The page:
Administrative law – Decisions of administrative tribunals – Financial Institutions Commission – Director of corporation – Removal – Notice – Judicial review – Procedural requirements and fairness – Failure to provide reasons
Malik v. British Columbia (Financial Institutions Commission),  B.C.J. No. 999, British Columbia Supreme Court, May 5, 2006, Wedge J.
On November 16, 2005, the Superintendent served Malik with an order removing him as a director of the Khalsa Credit Union. The order was issued under section 99(2) of the Financial Institutions Act, R.S.B.C. 1996, c. 141 (“FIA”), which empowers the Financial Institutions Commission to remove a director on the basis of his or her unsuitability. The removal order was the culmination of a five-month investigation by the Commission into Malik’s suitability as a director. The basis for the investigation was Malik’s acquittal on charges relating to the Air India and Narita Airport bombings and information made public during the trial with respect to those charges. Malik was not given notice of the intended removal order or an opportunity to be heard with respect to it, nor was he given any reasons for the summary nature of the action taken against him.
The Court held that the removal order must be set aside on the basis that the Commission breached the rules of procedural fairness by proceeding summarily. The Court indicated that the Commission could proceed with its inquiry into Malik’s suitability but must provide Malik with notice of any intended action and the opportunity to be heard with respect to it.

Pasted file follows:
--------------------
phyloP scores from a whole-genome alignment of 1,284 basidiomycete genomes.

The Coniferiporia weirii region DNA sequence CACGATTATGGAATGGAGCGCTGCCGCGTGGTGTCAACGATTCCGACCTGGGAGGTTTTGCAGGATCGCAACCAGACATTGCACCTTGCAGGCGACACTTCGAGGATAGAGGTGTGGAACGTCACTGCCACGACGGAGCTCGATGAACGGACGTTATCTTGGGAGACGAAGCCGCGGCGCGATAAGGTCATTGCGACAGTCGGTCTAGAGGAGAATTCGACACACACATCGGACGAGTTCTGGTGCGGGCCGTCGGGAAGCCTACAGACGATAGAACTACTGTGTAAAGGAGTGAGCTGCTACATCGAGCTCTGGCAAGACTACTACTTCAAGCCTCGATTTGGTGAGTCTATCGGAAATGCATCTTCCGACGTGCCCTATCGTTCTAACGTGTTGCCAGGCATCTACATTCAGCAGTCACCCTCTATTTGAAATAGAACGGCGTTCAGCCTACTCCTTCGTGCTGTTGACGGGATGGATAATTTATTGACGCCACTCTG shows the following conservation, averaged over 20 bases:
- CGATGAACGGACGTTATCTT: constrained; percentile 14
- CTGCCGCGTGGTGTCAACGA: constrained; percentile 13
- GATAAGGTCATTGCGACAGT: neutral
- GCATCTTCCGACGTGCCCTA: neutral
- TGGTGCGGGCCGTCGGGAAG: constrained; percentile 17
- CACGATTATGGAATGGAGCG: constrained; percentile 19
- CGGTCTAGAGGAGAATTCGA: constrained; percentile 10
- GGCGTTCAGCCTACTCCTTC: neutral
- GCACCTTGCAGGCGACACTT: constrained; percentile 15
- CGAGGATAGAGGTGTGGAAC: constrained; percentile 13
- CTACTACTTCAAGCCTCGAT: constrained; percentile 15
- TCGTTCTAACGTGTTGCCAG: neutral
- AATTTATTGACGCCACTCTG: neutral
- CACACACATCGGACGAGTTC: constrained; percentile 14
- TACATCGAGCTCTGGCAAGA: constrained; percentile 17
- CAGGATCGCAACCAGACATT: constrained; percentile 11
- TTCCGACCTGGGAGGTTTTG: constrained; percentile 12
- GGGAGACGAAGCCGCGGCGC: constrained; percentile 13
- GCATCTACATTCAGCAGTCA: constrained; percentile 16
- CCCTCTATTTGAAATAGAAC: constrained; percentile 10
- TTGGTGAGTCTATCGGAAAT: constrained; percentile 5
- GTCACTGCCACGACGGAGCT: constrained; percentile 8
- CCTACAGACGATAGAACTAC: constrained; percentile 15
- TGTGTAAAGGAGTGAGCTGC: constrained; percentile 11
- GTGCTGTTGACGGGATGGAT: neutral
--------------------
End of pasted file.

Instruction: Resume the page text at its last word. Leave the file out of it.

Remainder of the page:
The Court rejected the Commission’s argument that the result would have been the same had Malik been provided with an opportunity to be heard. The Court held that once a reviewing court concludes there has been a denial of a right to a fair hearing, the decision must be set aside as invalid. The right to a fair hearing is an “independent, unqualified right” as held by the Supreme Court of Canada in Cardinal v. Director of Kent Institution,  2 S.C.R. 643. The Court held that Malik need not prove he was prejudiced by the Commission’s decision to proceed without notice.
The Commission argued that section 238 of the FIA gave the Commission the extraordinary right to proceed without a hearing. The Commission may invoke section 238 if the length of time required to provide a hearing would be “detrimental to the administration of the Act”. The Court found that the Superintendent had provided no reasons for his decision to proceed without notice and that if he had had sufficient reasons, he ought to have provided them at the time. No urgency with respect to Malik’s removal was apparent from the record. In the result, the Court set aside the section 99(2) removal order.
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